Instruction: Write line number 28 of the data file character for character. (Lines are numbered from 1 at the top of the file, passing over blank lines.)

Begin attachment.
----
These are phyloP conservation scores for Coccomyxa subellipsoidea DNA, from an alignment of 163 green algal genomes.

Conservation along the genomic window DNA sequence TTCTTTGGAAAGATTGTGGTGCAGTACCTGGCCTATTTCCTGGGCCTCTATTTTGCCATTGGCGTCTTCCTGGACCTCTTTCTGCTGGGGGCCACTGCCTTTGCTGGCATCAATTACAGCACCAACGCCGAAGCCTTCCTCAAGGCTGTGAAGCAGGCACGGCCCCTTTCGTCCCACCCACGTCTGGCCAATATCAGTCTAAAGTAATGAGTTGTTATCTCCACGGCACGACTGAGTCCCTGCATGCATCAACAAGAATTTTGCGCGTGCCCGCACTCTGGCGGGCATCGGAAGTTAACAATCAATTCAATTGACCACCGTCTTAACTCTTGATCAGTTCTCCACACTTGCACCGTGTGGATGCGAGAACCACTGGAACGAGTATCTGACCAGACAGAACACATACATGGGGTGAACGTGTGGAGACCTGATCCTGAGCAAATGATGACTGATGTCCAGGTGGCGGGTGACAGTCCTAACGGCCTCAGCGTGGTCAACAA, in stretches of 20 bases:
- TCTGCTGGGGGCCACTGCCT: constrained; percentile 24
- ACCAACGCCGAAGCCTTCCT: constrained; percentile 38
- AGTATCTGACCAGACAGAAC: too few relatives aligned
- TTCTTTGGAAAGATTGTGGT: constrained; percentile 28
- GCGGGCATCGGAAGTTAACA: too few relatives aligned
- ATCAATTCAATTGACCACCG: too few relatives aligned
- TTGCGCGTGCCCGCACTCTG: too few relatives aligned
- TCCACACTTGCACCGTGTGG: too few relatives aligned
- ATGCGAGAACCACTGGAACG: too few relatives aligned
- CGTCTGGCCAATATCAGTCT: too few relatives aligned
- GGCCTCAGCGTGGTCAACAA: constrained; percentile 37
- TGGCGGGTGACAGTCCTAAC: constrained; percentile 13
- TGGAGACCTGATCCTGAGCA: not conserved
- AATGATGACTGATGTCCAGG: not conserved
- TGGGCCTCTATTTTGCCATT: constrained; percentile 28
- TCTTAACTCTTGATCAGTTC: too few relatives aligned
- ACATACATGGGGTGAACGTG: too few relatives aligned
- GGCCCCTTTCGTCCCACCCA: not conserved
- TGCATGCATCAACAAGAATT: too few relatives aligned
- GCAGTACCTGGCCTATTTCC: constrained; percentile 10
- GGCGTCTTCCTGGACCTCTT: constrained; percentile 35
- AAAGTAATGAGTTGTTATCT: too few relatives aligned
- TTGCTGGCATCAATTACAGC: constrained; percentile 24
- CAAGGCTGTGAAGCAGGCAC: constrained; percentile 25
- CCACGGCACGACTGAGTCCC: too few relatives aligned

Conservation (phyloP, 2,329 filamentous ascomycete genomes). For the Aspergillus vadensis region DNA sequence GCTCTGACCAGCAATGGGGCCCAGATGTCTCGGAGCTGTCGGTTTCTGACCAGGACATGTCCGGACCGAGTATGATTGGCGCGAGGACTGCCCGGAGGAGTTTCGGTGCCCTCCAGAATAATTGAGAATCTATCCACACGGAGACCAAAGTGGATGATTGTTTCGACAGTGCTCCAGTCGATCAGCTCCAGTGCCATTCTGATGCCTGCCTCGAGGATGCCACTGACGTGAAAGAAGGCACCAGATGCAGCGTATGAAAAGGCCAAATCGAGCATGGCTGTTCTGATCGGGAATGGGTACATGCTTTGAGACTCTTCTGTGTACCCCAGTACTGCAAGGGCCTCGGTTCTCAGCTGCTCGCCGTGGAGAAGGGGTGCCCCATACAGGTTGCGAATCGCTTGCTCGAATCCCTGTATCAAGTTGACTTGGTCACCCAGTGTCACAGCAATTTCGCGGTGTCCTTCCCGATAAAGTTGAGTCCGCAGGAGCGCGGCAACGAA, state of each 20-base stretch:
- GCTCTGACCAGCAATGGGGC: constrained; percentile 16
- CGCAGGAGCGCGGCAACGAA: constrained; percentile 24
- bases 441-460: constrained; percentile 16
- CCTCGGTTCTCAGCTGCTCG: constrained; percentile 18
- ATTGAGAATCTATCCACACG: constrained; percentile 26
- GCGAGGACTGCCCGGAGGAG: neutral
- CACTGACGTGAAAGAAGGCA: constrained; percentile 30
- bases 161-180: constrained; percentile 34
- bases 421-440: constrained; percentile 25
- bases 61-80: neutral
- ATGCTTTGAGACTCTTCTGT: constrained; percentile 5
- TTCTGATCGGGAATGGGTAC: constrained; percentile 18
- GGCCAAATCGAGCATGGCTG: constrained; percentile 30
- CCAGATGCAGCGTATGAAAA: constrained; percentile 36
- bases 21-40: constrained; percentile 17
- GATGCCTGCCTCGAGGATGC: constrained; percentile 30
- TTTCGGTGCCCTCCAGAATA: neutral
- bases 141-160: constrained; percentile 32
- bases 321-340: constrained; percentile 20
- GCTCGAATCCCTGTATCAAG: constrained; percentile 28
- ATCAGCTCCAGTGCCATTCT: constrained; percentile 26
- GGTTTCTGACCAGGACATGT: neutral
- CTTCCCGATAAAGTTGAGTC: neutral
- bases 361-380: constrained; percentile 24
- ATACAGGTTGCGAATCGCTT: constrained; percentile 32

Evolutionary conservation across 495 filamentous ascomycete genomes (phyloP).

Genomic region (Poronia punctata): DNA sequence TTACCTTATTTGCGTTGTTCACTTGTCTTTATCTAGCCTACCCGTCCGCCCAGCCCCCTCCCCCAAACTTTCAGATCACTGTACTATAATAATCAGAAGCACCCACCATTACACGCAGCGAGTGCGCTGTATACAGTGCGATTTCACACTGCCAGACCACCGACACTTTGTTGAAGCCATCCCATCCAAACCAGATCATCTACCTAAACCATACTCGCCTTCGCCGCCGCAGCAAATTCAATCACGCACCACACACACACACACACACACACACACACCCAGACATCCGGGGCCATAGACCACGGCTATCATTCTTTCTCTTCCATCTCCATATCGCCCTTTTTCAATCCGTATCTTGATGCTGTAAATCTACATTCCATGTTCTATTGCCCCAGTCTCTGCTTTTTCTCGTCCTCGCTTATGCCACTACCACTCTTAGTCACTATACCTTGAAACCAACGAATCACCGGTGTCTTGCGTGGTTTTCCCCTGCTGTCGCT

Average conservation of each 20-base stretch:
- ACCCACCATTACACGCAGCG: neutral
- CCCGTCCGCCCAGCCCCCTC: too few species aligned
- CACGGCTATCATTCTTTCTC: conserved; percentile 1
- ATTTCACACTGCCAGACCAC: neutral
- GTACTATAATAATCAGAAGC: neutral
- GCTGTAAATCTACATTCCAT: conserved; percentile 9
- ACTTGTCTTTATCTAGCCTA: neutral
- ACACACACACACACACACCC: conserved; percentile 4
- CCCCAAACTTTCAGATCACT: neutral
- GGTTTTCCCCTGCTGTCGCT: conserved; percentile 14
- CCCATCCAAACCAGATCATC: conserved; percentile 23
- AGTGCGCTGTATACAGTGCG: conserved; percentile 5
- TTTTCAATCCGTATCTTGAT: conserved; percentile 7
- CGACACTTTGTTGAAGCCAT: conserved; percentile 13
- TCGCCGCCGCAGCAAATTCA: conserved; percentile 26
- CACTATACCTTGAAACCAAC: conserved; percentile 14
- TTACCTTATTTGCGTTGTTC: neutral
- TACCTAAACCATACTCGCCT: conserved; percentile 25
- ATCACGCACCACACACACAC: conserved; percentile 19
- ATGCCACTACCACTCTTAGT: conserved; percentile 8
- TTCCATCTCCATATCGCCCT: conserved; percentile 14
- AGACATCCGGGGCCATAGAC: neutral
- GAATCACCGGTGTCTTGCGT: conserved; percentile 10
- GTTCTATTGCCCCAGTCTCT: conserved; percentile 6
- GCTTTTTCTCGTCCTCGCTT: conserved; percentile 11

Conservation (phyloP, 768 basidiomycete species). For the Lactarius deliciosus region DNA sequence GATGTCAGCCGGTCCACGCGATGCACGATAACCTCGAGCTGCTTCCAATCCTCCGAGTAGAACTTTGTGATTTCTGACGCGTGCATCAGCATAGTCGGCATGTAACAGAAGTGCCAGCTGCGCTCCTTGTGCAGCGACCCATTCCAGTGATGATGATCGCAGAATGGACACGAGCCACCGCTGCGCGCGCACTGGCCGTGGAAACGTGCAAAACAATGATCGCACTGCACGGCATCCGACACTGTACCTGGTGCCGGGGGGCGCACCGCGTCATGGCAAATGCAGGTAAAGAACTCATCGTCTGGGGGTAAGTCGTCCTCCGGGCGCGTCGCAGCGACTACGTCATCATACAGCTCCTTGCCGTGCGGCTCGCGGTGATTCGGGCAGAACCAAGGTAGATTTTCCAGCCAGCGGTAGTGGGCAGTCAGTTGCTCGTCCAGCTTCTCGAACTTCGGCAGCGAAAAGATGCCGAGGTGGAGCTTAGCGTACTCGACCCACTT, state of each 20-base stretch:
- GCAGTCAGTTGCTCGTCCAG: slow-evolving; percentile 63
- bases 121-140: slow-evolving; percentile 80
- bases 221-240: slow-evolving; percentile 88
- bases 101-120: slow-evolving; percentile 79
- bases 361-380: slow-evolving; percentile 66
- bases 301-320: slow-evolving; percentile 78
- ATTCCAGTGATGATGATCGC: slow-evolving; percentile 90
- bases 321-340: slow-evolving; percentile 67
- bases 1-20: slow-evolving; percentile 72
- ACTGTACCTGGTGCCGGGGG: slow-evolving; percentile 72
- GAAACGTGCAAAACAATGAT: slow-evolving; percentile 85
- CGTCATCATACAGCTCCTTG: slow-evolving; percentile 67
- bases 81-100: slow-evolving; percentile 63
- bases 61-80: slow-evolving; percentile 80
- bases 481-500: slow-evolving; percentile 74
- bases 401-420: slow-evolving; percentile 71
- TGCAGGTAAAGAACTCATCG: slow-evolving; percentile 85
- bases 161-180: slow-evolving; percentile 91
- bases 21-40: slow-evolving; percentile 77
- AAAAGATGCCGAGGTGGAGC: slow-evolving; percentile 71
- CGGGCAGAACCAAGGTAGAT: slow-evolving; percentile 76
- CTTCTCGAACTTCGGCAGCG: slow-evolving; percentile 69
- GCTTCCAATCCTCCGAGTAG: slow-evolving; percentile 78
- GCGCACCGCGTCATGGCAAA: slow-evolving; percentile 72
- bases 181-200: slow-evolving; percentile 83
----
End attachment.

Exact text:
Conservation (phyloP, 2,329 filamentous ascomycete genomes). For the Aspergillus vadensis region DNA sequence GCTCTGACCAGCAATGGGGCCCAGATGTCTCGGAGCTGTCGGTTTCTGACCAGGACATGTCCGGACCGAGTATGATTGGCGCGAGGACTGCCCGGAGGAGTTTCGGTGCCCTCCAGAATAATTGAGAATCTATCCACACGGAGACCAAAGTGGATGATTGTTTCGACAGTGCTCCAGTCGATCAGCTCCAGTGCCATTCTGATGCCTGCCTCGAGGATGCCACTGACGTGAAAGAAGGCACCAGATGCAGCGTATGAAAAGGCCAAATCGAGCATGGCTGTTCTGATCGGGAATGGGTACATGCTTTGAGACTCTTCTGTGTACCCCAGTACTGCAAGGGCCTCGGTTCTCAGCTGCTCGCCGTGGAGAAGGGGTGCCCCATACAGGTTGCGAATCGCTTGCTCGAATCCCTGTATCAAGTTGACTTGGTCACCCAGTGTCACAGCAATTTCGCGGTGTCCTTCCCGATAAAGTTGAGTCCGCAGGAGCGCGGCAACGAA, state of each 20-base stretch: